A Fisherman’s Snuggery — What is it like?  A squarish room, about 16ft. each way, low rather than lofty, with recesses on either side of the fireplace, and a glazed bookcase in each — one containing a choice collection of works upon angling, ancient and modern, and the other a good selection of works upon natural history, botany, geology, and kindred sciences; for your true angler should always have a love for Nature and her secrets, and should study how to unlock them.  Below the book-cases are chiffonnières [sic], with cupboards.  In one long drawer, with a let-down flap, is contained in various small drawers and pigeon-holes the entire arcana of bait fishing, and in the other of fly fishing.  Both are open this Christmas day, and a loving ramble amongst their contents is going on.[2]

The narrator continues to describe the room, paying special attention to mementos and trophies accumulated by the host on various fishing trips.  George, for his part, indulgently relates the story behind each item.  For example:

“There,” says George, taking a dusty, dingy old salmon fly, past color or mark of teeth, tied on treble gut, off a hook on the wall, where it hung: “that is the fly I killed my first salmon with, twenty five years ago April next! Well I remember it.  Shall I ever forget it, indeed?  Does anyone ever forget his first salmon? Aye, aye, it was in the Thurso, in the Linn of Skinnet, as the pool was called then, though it has long been called by another name, close to where Brawl castle stands now.  …  He wasn’t much of a fish, and in the dead water played rather pikeishly, but I got him out at last, quite panting with excitement.  He weighed 10 ½ lb.; and surely so beauteous a creature never was seen by mortal eyes.  I never got tired of looking at him.”[3]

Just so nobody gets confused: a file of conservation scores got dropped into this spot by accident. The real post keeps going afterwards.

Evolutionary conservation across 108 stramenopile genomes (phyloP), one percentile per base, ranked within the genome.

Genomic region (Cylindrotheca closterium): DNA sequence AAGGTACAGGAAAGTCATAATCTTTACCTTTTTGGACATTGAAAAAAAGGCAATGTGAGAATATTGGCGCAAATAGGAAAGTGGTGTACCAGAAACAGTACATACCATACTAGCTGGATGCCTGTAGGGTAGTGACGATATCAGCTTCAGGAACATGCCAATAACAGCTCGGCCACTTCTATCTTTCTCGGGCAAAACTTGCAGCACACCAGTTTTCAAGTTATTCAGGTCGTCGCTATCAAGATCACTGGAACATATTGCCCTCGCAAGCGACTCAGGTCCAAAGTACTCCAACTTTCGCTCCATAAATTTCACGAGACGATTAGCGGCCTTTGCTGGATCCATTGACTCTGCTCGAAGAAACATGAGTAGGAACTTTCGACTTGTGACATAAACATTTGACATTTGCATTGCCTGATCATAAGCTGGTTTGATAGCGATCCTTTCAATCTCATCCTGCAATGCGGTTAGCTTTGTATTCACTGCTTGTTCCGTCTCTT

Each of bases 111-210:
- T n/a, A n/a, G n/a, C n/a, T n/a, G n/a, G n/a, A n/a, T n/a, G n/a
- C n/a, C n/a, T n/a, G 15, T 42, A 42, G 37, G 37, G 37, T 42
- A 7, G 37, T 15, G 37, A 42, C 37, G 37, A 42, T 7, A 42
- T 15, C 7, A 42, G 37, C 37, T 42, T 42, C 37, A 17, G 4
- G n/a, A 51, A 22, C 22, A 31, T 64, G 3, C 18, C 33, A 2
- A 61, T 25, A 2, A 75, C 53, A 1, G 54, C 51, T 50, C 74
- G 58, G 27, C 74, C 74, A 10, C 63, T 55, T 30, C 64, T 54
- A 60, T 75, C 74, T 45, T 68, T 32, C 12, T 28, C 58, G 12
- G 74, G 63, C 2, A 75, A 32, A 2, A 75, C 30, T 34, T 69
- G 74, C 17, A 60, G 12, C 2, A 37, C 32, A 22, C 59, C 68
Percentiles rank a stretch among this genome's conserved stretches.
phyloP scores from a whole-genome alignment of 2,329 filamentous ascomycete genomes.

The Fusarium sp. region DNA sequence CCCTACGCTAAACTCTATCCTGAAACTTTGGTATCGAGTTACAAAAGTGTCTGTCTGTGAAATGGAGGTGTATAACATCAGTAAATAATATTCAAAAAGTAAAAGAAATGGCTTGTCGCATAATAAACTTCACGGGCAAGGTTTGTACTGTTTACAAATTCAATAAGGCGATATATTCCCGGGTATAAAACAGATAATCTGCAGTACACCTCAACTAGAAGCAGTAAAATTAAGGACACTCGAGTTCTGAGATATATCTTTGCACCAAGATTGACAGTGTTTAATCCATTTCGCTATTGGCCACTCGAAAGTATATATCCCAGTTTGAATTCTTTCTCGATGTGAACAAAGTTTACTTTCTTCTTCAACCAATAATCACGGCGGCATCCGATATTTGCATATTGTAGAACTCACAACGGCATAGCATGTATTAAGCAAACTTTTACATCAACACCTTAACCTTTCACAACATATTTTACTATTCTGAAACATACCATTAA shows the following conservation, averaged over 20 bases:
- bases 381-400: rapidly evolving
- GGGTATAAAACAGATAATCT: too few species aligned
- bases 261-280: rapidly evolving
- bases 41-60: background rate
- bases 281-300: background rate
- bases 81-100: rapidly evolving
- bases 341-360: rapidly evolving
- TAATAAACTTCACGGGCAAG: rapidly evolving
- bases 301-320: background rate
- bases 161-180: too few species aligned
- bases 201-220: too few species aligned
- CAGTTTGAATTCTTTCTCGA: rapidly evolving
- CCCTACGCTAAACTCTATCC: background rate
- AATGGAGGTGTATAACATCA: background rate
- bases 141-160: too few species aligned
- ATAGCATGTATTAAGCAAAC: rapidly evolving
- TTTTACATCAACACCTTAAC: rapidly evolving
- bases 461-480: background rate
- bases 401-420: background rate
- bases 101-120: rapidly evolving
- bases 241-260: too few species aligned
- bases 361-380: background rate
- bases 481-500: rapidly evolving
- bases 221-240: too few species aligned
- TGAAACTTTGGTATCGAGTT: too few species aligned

The narrator clearly enjoys the tour, as any angler would. At last, though, the host reminds the narrator that they should return to the other guests:

“But now there’s Jane with the coffee.  Just spring that night bolt, will you? — I never allow people to come bursting in on me without due notice, and some I don’t let in at all — it’s a bore to get up and let them in; so a night bold is invaluable.  And now, just one pipe more.  Maraschino or Chartreuse? Chartreuse; all right, my boy.  And then let us join the ladies with forfeits, and Sir Roger de Coverley; and I trust you have enjoyed your Christmas afternoon’s pipe in the angler’s snuggery.”[4]

I know that I would certainly have enjoyed some time in George’s snuggery.  There are few activities that I love more than perusing the fishing books and tackle in my office, which is, no doubt, infinitely more modest in design and contents than George’s sporting sanctum.


Enjoy the winter holidays, fellow anglers.

[1] Walter Muir Whitehill, “Charles Eliot Goodspeed,” Proceedings of the Massachusetts Historical Society, Third Series, Vol. 71 (Oct, 1953- May, 1957),  p. 362.

[2] Francis Francis, “Christmas in the Fisherman’s Snuggery,” in A Treasury of Fishing Stories, compiled by Charles E. Goodspeed (New York: A.S. Barnes and Company, 1946), 193-194.

[3] Ibid., 195.

[4] Ibid., 199.